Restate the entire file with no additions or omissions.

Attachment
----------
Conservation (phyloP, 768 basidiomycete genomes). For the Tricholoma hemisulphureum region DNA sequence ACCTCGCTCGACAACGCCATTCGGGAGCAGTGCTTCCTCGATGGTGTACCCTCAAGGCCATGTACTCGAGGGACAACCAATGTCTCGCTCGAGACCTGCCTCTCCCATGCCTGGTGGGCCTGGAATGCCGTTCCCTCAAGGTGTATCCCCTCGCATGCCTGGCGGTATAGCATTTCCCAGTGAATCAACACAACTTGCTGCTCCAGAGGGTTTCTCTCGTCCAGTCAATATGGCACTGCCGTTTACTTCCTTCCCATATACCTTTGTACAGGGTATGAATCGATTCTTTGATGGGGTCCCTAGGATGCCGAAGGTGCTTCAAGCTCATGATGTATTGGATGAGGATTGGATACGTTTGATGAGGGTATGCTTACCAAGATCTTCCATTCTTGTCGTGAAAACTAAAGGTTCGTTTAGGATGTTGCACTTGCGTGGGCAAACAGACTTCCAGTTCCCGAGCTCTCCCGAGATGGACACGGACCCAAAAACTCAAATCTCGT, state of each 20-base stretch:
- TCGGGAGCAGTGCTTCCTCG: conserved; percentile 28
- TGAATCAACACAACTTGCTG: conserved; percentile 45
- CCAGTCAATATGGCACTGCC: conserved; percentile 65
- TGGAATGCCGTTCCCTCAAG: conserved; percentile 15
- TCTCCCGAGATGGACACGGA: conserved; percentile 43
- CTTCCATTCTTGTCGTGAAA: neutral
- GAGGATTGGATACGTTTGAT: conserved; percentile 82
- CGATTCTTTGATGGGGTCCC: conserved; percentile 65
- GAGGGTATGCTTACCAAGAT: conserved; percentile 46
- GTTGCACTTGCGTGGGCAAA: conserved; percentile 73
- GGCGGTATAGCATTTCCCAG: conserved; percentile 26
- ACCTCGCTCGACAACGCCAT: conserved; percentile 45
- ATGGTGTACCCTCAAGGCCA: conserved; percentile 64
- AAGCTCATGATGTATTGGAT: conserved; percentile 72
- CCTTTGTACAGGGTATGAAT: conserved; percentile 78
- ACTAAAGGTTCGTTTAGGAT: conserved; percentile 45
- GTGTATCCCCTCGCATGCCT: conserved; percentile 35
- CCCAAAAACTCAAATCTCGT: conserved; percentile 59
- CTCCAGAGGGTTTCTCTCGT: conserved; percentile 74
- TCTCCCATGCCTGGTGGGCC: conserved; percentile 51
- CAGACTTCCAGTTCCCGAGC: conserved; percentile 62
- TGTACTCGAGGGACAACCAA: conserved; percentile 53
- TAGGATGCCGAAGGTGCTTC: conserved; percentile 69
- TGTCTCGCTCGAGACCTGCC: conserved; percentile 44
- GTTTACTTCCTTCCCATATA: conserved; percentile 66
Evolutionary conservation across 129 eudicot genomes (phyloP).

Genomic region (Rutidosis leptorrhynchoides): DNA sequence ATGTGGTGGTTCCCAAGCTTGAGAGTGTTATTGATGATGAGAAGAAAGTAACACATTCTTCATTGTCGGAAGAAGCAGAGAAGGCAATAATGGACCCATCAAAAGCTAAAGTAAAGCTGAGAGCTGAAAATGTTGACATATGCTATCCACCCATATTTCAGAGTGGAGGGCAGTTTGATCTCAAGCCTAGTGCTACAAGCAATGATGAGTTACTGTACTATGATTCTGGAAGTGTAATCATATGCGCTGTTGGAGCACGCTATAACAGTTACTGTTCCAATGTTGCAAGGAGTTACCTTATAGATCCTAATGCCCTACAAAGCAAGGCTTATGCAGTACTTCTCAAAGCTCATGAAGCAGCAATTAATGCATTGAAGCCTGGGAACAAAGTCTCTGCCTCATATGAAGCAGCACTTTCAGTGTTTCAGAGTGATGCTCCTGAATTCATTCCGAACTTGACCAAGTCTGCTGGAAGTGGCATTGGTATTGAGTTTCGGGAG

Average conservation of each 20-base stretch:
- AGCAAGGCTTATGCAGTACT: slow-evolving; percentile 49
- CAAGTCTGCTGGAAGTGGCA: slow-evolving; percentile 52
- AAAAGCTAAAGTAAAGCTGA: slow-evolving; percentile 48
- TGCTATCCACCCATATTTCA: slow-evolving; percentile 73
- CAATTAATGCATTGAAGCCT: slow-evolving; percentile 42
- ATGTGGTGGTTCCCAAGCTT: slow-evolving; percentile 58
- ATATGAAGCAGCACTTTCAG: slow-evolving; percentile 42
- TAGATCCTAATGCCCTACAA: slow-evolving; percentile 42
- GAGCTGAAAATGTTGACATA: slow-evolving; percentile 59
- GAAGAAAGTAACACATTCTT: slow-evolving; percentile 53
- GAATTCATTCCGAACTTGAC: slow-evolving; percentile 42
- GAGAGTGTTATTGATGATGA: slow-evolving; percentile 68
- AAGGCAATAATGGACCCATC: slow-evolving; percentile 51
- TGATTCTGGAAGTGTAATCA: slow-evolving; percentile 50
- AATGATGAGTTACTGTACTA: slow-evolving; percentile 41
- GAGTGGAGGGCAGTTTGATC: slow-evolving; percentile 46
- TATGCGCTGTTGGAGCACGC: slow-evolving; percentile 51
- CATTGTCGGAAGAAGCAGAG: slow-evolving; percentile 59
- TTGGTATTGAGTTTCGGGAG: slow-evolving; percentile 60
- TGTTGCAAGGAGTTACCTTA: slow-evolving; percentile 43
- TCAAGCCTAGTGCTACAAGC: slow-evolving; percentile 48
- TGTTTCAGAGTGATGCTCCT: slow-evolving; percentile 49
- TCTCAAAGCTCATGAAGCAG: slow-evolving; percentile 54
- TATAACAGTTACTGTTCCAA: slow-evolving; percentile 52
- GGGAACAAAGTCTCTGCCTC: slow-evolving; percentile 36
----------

Conservation (phyloP, 768 basidiomycete genomes). For the Tricholoma hemisulphureum region DNA sequence ACCTCGCTCGACAACGCCATTCGGGAGCAGTGCTTCCTCGATGGTGTACCCTCAAGGCCATGTACTCGAGGGACAACCAATGTCTCGCTCGAGACCTGCCTCTCCCATGCCTGGTGGGCCTGGAATGCCGTTCCCTCAAGGTGTATCCCCTCGCATGCCTGGCGGTATAGCATTTCCCAGTGAATCAACACAACTTGCTGCTCCAGAGGGTTTCTCTCGTCCAGTCAATATGGCACTGCCGTTTACTTCCTTCCCATATACCTTTGTACAGGGTATGAATCGATTCTTTGATGGGGTCCCTAGGATGCCGAAGGTGCTTCAAGCTCATGATGTATTGGATGAGGATTGGATACGTTTGATGAGGGTATGCTTACCAAGATCTTCCATTCTTGTCGTGAAAACTAAAGGTTCGTTTAGGATGTTGCACTTGCGTGGGCAAACAGACTTCCAGTTCCCGAGCTCTCCCGAGATGGACACGGACCCAAAAACTCAAATCTCGT, state of each 20-base stretch:
- TCGGGAGCAGTGCTTCCTCG: conserved; percentile 28
- TGAATCAACACAACTTGCTG: conserved; percentile 45
- CCAGTCAATATGGCACTGCC: conserved; percentile 65
- TGGAATGCCGTTCCCTCAAG: conserved; percentile 15
- TCTCCCGAGATGGACACGGA: conserved; percentile 43
- CTTCCATTCTTGTCGTGAAA: neutral
- GAGGATTGGATACGTTTGAT: conserved; percentile 82
- CGATTCTTTGATGGGGTCCC: conserved; percentile 65
- GAGGGTATGCTTACCAAGAT: conserved; percentile 46
- GTTGCACTTGCGTGGGCAAA: conserved; percentile 73
- GGCGGTATAGCATTTCCCAG: conserved; percentile 26
- ACCTCGCTCGACAACGCCAT: conserved; percentile 45
- ATGGTGTACCCTCAAGGCCA: conserved; percentile 64
- AAGCTCATGATGTATTGGAT: conserved; percentile 72
- CCTTTGTACAGGGTATGAAT: conserved; percentile 78
- ACTAAAGGTTCGTTTAGGAT: conserved; percentile 45
- GTGTATCCCCTCGCATGCCT: conserved; percentile 35
- CCCAAAAACTCAAATCTCGT: conserved; percentile 59
- CTCCAGAGGGTTTCTCTCGT: conserved; percentile 74
- TCTCCCATGCCTGGTGGGCC: conserved; percentile 51
- CAGACTTCCAGTTCCCGAGC: conserved; percentile 62
- TGTACTCGAGGGACAACCAA: conserved; percentile 53
- TAGGATGCCGAAGGTGCTTC: conserved; percentile 69
- TGTCTCGCTCGAGACCTGCC: conserved; percentile 44
- GTTTACTTCCTTCCCATATA: conserved; percentile 66
Evolutionary conservation across 129 eudicot genomes (phyloP).

Genomic region (Rutidosis leptorrhynchoides): DNA sequence ATGTGGTGGTTCCCAAGCTTGAGAGTGTTATTGATGATGAGAAGAAAGTAACACATTCTTCATTGTCGGAAGAAGCAGAGAAGGCAATAATGGACCCATCAAAAGCTAAAGTAAAGCTGAGAGCTGAAAATGTTGACATATGCTATCCACCCATATTTCAGAGTGGAGGGCAGTTTGATCTCAAGCCTAGTGCTACAAGCAATGATGAGTTACTGTACTATGATTCTGGAAGTGTAATCATATGCGCTGTTGGAGCACGCTATAACAGTTACTGTTCCAATGTTGCAAGGAGTTACCTTATAGATCCTAATGCCCTACAAAGCAAGGCTTATGCAGTACTTCTCAAAGCTCATGAAGCAGCAATTAATGCATTGAAGCCTGGGAACAAAGTCTCTGCCTCATATGAAGCAGCACTTTCAGTGTTTCAGAGTGATGCTCCTGAATTCATTCCGAACTTGACCAAGTCTGCTGGAAGTGGCATTGGTATTGAGTTTCGGGAG

Average conservation of each 20-base stretch:
- AGCAAGGCTTATGCAGTACT: slow-evolving; percentile 49
- CAAGTCTGCTGGAAGTGGCA: slow-evolving; percentile 52
- AAAAGCTAAAGTAAAGCTGA: slow-evolving; percentile 48
- TGCTATCCACCCATATTTCA: slow-evolving; percentile 73
- CAATTAATGCATTGAAGCCT: slow-evolving; percentile 42
- ATGTGGTGGTTCCCAAGCTT: slow-evolving; percentile 58
- ATATGAAGCAGCACTTTCAG: slow-evolving; percentile 42
- TAGATCCTAATGCCCTACAA: slow-evolving; percentile 42
- GAGCTGAAAATGTTGACATA: slow-evolving; percentile 59
- GAAGAAAGTAACACATTCTT: slow-evolving; percentile 53
- GAATTCATTCCGAACTTGAC: slow-evolving; percentile 42
- GAGAGTGTTATTGATGATGA: slow-evolving; percentile 68
- AAGGCAATAATGGACCCATC: slow-evolving; percentile 51
- TGATTCTGGAAGTGTAATCA: slow-evolving; percentile 50
- AATGATGAGTTACTGTACTA: slow-evolving; percentile 41
- GAGTGGAGGGCAGTTTGATC: slow-evolving; percentile 46
- TATGCGCTGTTGGAGCACGC: slow-evolving; percentile 51
- CATTGTCGGAAGAAGCAGAG: slow-evolving; percentile 59
- TTGGTATTGAGTTTCGGGAG: slow-evolving; percentile 60
- TGTTGCAAGGAGTTACCTTA: slow-evolving; percentile 43
- TCAAGCCTAGTGCTACAAGC: slow-evolving; percentile 48
- TGTTTCAGAGTGATGCTCCT: slow-evolving; percentile 49
- TCTCAAAGCTCATGAAGCAG: slow-evolving; percentile 54
- TATAACAGTTACTGTTCCAA: slow-evolving; percentile 52
- GGGAACAAAGTCTCTGCCTC: slow-evolving; percentile 36